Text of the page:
Writing that first line is hard. There’s all that pressure to hook the reader and rules on what not to do. Of course, I wasn’t familiar with these rules when I started my novel so, in addition to sharing the top five worst ways to start your novel, I’ll provide examples of how I’ve committed each of these sins in early drafts of my current WIP Pup.
1. Don’t start with your characters waking up!
EXAMPLE: The alarmed sounded and I smacked the snooze button before pulling my comforter over my head and returning to my dream—something about bunnies. Or was it sheep? I don’t know. I can never remember my dreams.
WHY THIS SUCKS: No one wants to read about someone getting up, making their coffee and starting their day. Alfred Hitchcock said, “drama is life with the boring parts cut out.” Get to the action already! Unless your character is waking up and realizing that they’ve turned into a giant cockroach as in Kafka’s The Metamorphoses, no one will want to read about it.
2. Don’t start with a dream!
EXAMPLE: I was enjoying the remnants of a dream, grasping onto what I could remember, willing myself back into that world. The images had begun to flit away from me like so many Polaroid pictures in the breeze.
WHY THIS SUCKS: Would you care if someone you’ve never met told you about their dream? No. Your readers haven’t been properly introduced to your character, so why the Hell would they care about her dream. This becomes a double-sin if you start with a dream and don’t make it abundantly clear. If you describe a dream in the first paragraph and reveal afterward that none of what you described actually happened, your readers are going to want to smack you.
3. Don’t start with dialogue!
EXAMPLE: “Morning Time,” called the tiny cherub bouncing beside me. I hid my face under my pillow, “it’s too early, baby. Go back to sleep.” I sighed and pressed my eyelids closed.
WHY THIS SUCKS: Sometimes this works. Sometimes. The problem with starting with dialogue is that there is no sense of character or setting. Your readers want to know who is speaking, where they’re at and why it matters right up front. Readers are greedy little bastards. They want it all and if you want to keep their attention, you better give it to them.
4. Don’t start too early!
EXAMPLE: I could hear fireworks outside. I wanted to step out and have a cigarette while I watched the festivities from my back porch. Instead, I grabbed a mystery flavored Dum-Dum sucker and stood in the sliding glass doorway. My resolution was to kick my smoking habit and I was going to make it stick. I popped the Dum-Dum in my mouth. It was root beer flavored. Happy New Year.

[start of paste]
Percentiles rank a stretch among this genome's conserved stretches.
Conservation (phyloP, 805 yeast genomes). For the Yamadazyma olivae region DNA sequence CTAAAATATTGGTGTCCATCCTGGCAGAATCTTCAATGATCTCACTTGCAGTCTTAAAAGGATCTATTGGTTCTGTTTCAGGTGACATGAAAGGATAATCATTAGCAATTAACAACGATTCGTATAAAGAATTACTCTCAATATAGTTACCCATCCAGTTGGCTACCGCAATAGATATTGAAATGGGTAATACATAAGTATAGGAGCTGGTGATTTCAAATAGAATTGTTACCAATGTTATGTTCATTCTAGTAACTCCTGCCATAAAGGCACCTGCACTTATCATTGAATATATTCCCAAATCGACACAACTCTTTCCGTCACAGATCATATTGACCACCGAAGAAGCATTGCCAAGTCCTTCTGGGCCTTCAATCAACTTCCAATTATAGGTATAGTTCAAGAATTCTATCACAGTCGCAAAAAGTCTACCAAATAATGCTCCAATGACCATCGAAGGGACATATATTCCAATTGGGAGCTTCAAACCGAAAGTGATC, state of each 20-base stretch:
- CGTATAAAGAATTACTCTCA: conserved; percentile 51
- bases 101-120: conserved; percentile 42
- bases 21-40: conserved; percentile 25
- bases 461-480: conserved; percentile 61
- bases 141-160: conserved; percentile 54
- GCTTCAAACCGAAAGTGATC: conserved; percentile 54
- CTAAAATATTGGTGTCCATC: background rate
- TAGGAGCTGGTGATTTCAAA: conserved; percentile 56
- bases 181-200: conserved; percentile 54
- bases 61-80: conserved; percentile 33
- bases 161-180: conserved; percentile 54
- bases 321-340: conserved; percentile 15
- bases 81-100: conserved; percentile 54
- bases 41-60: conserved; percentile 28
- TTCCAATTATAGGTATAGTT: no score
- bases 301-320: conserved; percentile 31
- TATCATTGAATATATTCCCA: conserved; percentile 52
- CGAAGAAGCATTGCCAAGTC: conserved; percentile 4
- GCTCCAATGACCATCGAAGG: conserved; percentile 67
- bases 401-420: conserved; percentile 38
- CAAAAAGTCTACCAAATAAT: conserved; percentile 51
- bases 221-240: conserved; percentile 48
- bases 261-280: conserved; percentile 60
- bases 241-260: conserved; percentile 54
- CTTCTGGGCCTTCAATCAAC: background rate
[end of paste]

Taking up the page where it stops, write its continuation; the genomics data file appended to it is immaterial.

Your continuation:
WHY THIS SUCKS: I call this premature plotulation. Start your novel at that point where the story starts to get good. Start with action, tension, conflict. Readers want to know that your book is worth their time so grab them with that first line. Strap them in and give them no choice but to read the next line and the next and the one after that. Never give them the option of putting your book down. Start as far into your story as you can without confusing your reader. Don’t let your readers dip their toe into your story. Throw them into the deep end and make them swim!
5. Don’t start with backstory!
EXAMPLE: Lousiana Channing had gone by many names. The first, her birth name, she viewed as a signature of her mom’s carelessness. Her mom admitted that she hadn’t given the name much thought until after Louisiana, or Louie as she preferred to be called, was born.
WHY THIS SUCKS: Force-feeding your reader backstory up front is like making your toddler eat lima beans. Let your reader come to the backstory on their own. Drop it in bit-by-bit, mix it in their mashed potatoes if you have to. In fact, try to avoid backstory all together in your first chapter or two. Once your reader is hooked, they will be much more inclined to want to learn more about the characters and then you can fill them in.
Knowing when it’s okay to break the rules
There are exceptions to the rules. There always are. The key to breaking the rules is conviction. You need to know what you’re doing and have a damn good reason for it. You can’t be a Rebel Writer Without A Cause (although that does sound pretty badass). You need a cause and that cause must be in the best interest of your story.
For instance, The Hunger Games starts with Katniss waking up and going about her day. Even in this great novel, I found waking up to be a slow start, but for the most part it worked because of something I like to call the WTF element. The WTF element is exactly what it sounds like. It is something in the opening that pushes the reader to want to know what the Hell is going on. In The Hunger Games, it is the mention of the reaping at the end of the first paragraph. As readers, we want to know what the reaping is and why it’s giving Katniss’s little sister nightmares.
One of my favorite WTF opening lines is from George Orwell’s 1984: “It was a bright cold day in April, and the clocks were striking thirteen.” WTF? Clocks don’t strike thirteen? What the Hell is going on here? If we want to find out, we’ll have to read on. Pure genius.
Now I need your help
I’m revising the second draft of my novel. Knowing how important that first line is, I want to make sure I get it right. The current first line of my horror novel Pup is:
It wasn’t the wolf that alarmed Louie Channing, it was the little girl in the blood-soaked dress.
Does this line make you want to read on? What do you think of it? Leave me a comment below with your thoughts.